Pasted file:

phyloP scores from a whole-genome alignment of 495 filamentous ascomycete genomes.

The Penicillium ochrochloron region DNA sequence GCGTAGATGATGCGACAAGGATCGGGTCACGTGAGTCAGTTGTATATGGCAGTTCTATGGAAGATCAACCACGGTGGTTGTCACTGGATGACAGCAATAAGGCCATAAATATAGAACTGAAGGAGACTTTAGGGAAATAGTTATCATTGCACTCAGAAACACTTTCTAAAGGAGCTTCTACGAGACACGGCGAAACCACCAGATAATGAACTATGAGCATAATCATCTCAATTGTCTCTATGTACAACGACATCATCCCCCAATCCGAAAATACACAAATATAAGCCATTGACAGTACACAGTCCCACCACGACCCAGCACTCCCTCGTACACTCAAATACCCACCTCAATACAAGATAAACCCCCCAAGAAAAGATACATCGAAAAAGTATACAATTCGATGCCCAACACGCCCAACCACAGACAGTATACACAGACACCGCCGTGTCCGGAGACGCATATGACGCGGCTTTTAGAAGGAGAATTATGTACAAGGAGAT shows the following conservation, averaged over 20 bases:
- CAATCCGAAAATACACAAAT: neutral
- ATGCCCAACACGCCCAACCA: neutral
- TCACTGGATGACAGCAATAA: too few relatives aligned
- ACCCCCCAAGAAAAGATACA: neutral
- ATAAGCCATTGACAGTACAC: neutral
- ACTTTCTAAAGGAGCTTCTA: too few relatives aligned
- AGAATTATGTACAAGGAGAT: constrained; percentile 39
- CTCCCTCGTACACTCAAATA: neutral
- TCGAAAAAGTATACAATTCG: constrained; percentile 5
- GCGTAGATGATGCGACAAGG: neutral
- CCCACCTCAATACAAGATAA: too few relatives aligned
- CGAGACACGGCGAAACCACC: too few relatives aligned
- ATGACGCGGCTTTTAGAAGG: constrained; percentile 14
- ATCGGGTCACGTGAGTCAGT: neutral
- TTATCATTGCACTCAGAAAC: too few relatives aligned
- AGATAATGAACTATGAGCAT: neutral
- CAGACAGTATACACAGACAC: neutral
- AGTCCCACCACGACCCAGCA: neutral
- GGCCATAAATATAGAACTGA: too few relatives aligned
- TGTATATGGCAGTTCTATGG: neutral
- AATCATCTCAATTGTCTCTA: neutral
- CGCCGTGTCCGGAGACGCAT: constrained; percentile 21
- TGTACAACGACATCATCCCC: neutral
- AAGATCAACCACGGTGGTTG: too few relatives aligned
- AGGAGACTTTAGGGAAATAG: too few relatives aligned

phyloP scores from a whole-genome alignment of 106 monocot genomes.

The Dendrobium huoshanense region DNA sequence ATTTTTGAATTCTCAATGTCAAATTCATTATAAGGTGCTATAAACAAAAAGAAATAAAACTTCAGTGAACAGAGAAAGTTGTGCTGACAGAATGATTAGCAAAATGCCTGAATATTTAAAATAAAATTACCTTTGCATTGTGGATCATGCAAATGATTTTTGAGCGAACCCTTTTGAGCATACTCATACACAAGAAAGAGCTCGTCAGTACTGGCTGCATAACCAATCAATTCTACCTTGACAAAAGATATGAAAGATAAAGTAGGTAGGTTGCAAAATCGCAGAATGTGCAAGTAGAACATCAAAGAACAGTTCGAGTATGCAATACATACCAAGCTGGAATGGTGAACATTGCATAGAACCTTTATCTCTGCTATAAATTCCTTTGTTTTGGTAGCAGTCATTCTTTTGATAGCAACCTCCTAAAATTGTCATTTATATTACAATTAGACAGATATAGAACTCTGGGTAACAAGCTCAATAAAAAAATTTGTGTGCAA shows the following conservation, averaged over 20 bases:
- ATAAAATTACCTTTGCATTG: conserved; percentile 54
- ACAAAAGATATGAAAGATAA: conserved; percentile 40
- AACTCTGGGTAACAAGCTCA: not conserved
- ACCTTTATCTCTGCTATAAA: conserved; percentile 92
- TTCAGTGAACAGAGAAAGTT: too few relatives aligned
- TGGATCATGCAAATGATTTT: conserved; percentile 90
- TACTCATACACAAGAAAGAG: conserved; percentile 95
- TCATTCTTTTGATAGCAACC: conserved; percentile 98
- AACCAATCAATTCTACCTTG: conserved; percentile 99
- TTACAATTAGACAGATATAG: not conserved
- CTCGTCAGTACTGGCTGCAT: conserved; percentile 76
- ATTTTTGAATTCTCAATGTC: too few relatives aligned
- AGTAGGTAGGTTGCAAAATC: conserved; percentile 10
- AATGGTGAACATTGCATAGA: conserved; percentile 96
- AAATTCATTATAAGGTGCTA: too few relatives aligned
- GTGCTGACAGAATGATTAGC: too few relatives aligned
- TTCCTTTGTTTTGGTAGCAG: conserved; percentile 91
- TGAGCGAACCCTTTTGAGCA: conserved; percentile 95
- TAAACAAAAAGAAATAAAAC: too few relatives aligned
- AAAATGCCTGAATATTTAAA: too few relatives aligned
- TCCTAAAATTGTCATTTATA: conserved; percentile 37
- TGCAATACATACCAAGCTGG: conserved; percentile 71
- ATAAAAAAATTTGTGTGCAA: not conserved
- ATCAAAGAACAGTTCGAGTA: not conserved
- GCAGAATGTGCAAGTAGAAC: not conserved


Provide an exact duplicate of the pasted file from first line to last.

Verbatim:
phyloP scores from a whole-genome alignment of 495 filamentous ascomycete genomes.

The Penicillium ochrochloron region DNA sequence GCGTAGATGATGCGACAAGGATCGGGTCACGTGAGTCAGTTGTATATGGCAGTTCTATGGAAGATCAACCACGGTGGTTGTCACTGGATGACAGCAATAAGGCCATAAATATAGAACTGAAGGAGACTTTAGGGAAATAGTTATCATTGCACTCAGAAACACTTTCTAAAGGAGCTTCTACGAGACACGGCGAAACCACCAGATAATGAACTATGAGCATAATCATCTCAATTGTCTCTATGTACAACGACATCATCCCCCAATCCGAAAATACACAAATATAAGCCATTGACAGTACACAGTCCCACCACGACCCAGCACTCCCTCGTACACTCAAATACCCACCTCAATACAAGATAAACCCCCCAAGAAAAGATACATCGAAAAAGTATACAATTCGATGCCCAACACGCCCAACCACAGACAGTATACACAGACACCGCCGTGTCCGGAGACGCATATGACGCGGCTTTTAGAAGGAGAATTATGTACAAGGAGAT shows the following conservation, averaged over 20 bases:
- CAATCCGAAAATACACAAAT: neutral
- ATGCCCAACACGCCCAACCA: neutral
- TCACTGGATGACAGCAATAA: too few relatives aligned
- ACCCCCCAAGAAAAGATACA: neutral
- ATAAGCCATTGACAGTACAC: neutral
- ACTTTCTAAAGGAGCTTCTA: too few relatives aligned
- AGAATTATGTACAAGGAGAT: constrained; percentile 39
- CTCCCTCGTACACTCAAATA: neutral
- TCGAAAAAGTATACAATTCG: constrained; percentile 5
- GCGTAGATGATGCGACAAGG: neutral
- CCCACCTCAATACAAGATAA: too few relatives aligned
- CGAGACACGGCGAAACCACC: too few relatives aligned
- ATGACGCGGCTTTTAGAAGG: constrained; percentile 14
- ATCGGGTCACGTGAGTCAGT: neutral
- TTATCATTGCACTCAGAAAC: too few relatives aligned
- AGATAATGAACTATGAGCAT: neutral
- CAGACAGTATACACAGACAC: neutral
- AGTCCCACCACGACCCAGCA: neutral
- GGCCATAAATATAGAACTGA: too few relatives aligned
- TGTATATGGCAGTTCTATGG: neutral
- AATCATCTCAATTGTCTCTA: neutral
- CGCCGTGTCCGGAGACGCAT: constrained; percentile 21
- TGTACAACGACATCATCCCC: neutral
- AAGATCAACCACGGTGGTTG: too few relatives aligned
- AGGAGACTTTAGGGAAATAG: too few relatives aligned

phyloP scores from a whole-genome alignment of 106 monocot genomes.

The Dendrobium huoshanense region DNA sequence ATTTTTGAATTCTCAATGTCAAATTCATTATAAGGTGCTATAAACAAAAAGAAATAAAACTTCAGTGAACAGAGAAAGTTGTGCTGACAGAATGATTAGCAAAATGCCTGAATATTTAAAATAAAATTACCTTTGCATTGTGGATCATGCAAATGATTTTTGAGCGAACCCTTTTGAGCATACTCATACACAAGAAAGAGCTCGTCAGTACTGGCTGCATAACCAATCAATTCTACCTTGACAAAAGATATGAAAGATAAAGTAGGTAGGTTGCAAAATCGCAGAATGTGCAAGTAGAACATCAAAGAACAGTTCGAGTATGCAATACATACCAAGCTGGAATGGTGAACATTGCATAGAACCTTTATCTCTGCTATAAATTCCTTTGTTTTGGTAGCAGTCATTCTTTTGATAGCAACCTCCTAAAATTGTCATTTATATTACAATTAGACAGATATAGAACTCTGGGTAACAAGCTCAATAAAAAAATTTGTGTGCAA shows the following conservation, averaged over 20 bases:
- ATAAAATTACCTTTGCATTG: conserved; percentile 54
- ACAAAAGATATGAAAGATAA: conserved; percentile 40
- AACTCTGGGTAACAAGCTCA: not conserved
- ACCTTTATCTCTGCTATAAA: conserved; percentile 92
- TTCAGTGAACAGAGAAAGTT: too few relatives aligned
- TGGATCATGCAAATGATTTT: conserved; percentile 90
- TACTCATACACAAGAAAGAG: conserved; percentile 95
- TCATTCTTTTGATAGCAACC: conserved; percentile 98
- AACCAATCAATTCTACCTTG: conserved; percentile 99
- TTACAATTAGACAGATATAG: not conserved
- CTCGTCAGTACTGGCTGCAT: conserved; percentile 76
- ATTTTTGAATTCTCAATGTC: too few relatives aligned
- AGTAGGTAGGTTGCAAAATC: conserved; percentile 10
- AATGGTGAACATTGCATAGA: conserved; percentile 96
- AAATTCATTATAAGGTGCTA: too few relatives aligned
- GTGCTGACAGAATGATTAGC: too few relatives aligned
- TTCCTTTGTTTTGGTAGCAG: conserved; percentile 91
- TGAGCGAACCCTTTTGAGCA: conserved; percentile 95
- TAAACAAAAAGAAATAAAAC: too few relatives aligned
- AAAATGCCTGAATATTTAAA: too few relatives aligned
- TCCTAAAATTGTCATTTATA: conserved; percentile 37
- TGCAATACATACCAAGCTGG: conserved; percentile 71
- ATAAAAAAATTTGTGTGCAA: not conserved
- ATCAAAGAACAGTTCGAGTA: not conserved
- GCAGAATGTGCAAGTAGAAC: not conserved